State visit of President Macron to United States - CNES and NASA step up their cooperation

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Wednesday 25 April in Washington D.C., on the occasion of President Emmanuel Macron’s state visit to the United States, CNES and NASA signed a joint statement which, following the extension for a further five years of the intergovernmental agreement on space, reaffirms both parties’ desire to continue and step up their partnership in space exploration and in the observation of Earth’s oceans and atmosphere. The signing took place in the presence of CNES President Jean-Yves Le Gall, NASA Administrator Jim Bridenstine and NASA Associate Administrator Robert M. Lightfoot, after which Jean-Yves Le Gall met Jim Bridenstine, who officially took office at the U.S. space agency on 23 April. Beforehand, Jean-Yves Le Gall also met Scott Pace, Executive Secretary of the National Space Council, for a broad discussion of key international space issues.

France and the United States have established one of the world’s most longstanding partnerships in space, notably in the fields of space exploration and oceanography, where CNES has developed world-class expertise and the two nations have combined their efforts to develop science programmes and launch exploration missions that have directly contributed to the advancement of science and knowledge of our planet.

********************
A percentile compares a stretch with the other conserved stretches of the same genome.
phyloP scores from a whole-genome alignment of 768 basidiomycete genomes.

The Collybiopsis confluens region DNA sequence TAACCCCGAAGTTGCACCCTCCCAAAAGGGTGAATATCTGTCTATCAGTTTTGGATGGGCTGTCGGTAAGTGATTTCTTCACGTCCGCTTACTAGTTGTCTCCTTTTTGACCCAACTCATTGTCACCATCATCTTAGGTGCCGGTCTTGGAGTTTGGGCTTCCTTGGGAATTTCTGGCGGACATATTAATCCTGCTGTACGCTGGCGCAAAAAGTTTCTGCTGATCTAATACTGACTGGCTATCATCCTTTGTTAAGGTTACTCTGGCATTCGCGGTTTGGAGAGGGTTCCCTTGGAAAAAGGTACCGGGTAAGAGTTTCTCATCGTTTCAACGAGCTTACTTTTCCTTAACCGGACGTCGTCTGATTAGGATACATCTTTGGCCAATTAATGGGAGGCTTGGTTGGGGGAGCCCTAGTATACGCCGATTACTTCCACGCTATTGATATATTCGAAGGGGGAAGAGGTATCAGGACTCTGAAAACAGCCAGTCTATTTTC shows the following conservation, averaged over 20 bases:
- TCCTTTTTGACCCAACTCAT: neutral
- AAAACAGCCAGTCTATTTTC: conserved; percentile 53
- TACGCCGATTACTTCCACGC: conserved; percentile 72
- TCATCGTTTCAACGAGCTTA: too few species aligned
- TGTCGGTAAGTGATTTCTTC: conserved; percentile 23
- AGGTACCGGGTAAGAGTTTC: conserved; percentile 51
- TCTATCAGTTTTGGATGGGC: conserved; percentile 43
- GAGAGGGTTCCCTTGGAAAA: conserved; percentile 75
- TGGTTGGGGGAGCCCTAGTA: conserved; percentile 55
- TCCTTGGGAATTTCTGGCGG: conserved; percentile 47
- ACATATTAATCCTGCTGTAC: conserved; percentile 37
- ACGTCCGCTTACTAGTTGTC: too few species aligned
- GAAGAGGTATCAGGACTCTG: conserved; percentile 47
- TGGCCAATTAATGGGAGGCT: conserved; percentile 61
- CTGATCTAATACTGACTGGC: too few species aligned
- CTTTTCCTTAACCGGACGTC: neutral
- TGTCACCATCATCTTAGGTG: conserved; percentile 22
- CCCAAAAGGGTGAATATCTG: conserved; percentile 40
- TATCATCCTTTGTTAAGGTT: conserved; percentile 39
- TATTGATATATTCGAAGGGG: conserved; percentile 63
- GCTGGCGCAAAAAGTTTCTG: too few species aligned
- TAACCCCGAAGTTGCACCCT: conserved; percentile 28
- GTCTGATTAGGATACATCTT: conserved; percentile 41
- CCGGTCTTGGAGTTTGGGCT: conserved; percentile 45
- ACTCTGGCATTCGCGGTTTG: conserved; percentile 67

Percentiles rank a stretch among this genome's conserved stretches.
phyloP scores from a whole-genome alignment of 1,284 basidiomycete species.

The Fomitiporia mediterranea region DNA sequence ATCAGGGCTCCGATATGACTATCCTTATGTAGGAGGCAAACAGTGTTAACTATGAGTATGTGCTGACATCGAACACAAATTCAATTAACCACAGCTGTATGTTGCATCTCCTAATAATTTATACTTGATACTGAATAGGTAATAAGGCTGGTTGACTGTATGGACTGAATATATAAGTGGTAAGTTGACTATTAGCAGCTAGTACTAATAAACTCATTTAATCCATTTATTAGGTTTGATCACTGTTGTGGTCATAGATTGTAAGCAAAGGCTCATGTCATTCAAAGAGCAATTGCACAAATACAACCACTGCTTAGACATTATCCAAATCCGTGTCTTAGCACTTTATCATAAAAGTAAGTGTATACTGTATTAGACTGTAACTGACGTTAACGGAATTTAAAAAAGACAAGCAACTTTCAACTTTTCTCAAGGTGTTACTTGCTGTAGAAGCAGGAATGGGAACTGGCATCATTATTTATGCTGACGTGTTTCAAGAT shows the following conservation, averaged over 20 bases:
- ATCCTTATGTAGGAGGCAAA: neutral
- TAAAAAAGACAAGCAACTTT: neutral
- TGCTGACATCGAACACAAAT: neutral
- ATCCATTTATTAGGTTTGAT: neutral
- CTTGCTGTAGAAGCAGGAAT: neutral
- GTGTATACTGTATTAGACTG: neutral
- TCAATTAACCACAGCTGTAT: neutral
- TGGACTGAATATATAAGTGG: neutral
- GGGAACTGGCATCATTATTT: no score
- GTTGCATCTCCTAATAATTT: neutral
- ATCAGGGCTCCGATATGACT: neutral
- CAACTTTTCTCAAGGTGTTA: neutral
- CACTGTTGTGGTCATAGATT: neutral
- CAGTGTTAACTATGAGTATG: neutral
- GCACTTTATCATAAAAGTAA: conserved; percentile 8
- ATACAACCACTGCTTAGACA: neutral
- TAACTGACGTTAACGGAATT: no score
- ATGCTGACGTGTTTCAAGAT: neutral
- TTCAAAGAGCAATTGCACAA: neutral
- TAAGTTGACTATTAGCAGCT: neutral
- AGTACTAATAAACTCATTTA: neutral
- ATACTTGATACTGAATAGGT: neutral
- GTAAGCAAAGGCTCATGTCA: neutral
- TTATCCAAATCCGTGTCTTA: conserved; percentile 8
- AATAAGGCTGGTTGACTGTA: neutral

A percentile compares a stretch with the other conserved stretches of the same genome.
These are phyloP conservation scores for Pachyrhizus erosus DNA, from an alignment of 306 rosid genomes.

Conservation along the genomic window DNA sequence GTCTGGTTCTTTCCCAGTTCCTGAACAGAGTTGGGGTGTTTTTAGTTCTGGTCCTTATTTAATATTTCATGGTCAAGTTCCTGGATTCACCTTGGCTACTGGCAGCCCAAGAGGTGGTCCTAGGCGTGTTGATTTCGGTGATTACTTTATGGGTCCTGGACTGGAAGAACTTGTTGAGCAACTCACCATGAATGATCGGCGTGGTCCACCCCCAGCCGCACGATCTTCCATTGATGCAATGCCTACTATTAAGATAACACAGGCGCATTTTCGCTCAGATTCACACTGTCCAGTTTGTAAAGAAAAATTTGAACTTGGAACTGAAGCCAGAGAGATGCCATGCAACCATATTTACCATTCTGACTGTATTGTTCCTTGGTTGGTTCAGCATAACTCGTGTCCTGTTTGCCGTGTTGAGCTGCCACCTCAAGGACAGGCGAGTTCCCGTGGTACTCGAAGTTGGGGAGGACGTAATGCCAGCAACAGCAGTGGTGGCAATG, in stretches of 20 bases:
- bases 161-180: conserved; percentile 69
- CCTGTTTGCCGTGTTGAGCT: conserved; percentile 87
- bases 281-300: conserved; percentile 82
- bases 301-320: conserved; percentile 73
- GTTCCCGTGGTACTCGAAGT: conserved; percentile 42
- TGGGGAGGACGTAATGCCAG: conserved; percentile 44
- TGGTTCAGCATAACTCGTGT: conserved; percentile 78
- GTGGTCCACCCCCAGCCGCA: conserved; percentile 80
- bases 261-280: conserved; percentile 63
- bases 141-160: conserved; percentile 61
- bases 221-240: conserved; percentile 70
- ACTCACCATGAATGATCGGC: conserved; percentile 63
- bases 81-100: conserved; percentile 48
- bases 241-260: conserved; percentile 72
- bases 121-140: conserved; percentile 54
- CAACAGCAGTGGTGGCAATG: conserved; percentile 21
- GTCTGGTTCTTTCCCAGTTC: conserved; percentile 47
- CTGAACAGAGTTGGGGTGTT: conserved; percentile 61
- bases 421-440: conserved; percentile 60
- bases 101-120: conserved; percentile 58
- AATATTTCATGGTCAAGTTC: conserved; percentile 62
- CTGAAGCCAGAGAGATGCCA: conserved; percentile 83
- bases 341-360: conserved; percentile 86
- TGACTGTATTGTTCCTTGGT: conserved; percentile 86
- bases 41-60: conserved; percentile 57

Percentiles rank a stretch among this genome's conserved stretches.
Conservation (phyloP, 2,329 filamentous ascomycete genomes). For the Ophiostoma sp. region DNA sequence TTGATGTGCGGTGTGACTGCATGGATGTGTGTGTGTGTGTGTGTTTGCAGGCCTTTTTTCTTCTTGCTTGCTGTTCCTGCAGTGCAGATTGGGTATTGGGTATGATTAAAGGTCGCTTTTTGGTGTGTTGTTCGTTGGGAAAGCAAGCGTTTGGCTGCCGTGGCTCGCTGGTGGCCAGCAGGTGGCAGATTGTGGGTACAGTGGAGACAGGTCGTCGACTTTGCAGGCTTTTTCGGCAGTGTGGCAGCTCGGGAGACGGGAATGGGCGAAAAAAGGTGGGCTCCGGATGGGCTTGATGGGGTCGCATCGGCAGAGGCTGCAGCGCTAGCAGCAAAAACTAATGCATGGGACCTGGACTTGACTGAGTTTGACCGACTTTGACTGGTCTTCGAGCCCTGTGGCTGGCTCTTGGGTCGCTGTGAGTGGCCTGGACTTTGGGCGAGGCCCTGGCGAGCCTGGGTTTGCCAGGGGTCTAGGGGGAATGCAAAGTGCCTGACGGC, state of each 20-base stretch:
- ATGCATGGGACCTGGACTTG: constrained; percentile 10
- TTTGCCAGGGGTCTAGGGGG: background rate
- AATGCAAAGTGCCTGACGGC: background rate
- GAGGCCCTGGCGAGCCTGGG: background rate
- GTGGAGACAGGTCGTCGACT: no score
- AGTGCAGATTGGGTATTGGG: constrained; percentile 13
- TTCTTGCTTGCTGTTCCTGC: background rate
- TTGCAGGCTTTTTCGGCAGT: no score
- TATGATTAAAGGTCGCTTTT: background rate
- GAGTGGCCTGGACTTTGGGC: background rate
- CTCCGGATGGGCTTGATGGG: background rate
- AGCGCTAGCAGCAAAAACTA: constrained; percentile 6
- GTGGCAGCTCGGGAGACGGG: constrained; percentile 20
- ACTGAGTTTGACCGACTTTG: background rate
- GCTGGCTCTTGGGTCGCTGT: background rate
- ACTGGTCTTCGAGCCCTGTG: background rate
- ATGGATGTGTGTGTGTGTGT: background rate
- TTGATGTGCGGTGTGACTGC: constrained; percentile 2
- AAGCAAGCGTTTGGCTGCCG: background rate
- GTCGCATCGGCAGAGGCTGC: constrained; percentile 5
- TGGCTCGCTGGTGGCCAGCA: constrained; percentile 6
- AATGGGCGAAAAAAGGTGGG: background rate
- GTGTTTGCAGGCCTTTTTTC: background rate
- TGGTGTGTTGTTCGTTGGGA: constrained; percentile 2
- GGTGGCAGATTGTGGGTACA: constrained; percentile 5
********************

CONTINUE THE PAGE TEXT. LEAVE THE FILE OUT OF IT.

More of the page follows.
In Mars exploration, CNES is partnering NASA on the InSight geophysical mission set for launch on 5 May, for which France has supplied in particular the SEIS seismometer (Seismic Experiment for Interior Structures) that will measure tectonic activity on the red planet to learn more about its deep interior. France is also supplying the SuperCam instrument for the Mars 2020 rover. In the field of Earth observation, CNES and NASA were together in August last year at the Jet Propulsion Laboratory (JPL) in Pasadena to mark the 25th anniversary of the launch by Ariane of the TOPEX/Poseidon ocean-observing satellite, a testament to the rich legacy the two nations have built in satellite altimetry. The data record started 25 years ago by this satellite is today a reference for scientists the world over and is being continuously extended by the three orbiting Jason satellites and the future launches of the Jason-CS/Sentinel-6 satellite in 2020 and the Surface Water and Ocean Topography mission (SWOT) one year later.

At the end of President Macron’s visit, Jean-Yves Le Gall commented: “France and the United States are stepping up their cooperation in space and the statement we have just signed sends an especially important signal in this respect. The endeavours we are undertaking together in the coming months and years are the result of the excellent understanding that underpins our partnership in this area. I am thinking in particular of the launch of InSight on 5 May, awaited expectantly by the scientific community, and its landing on 26 November in the western portion of Elysium Planitia.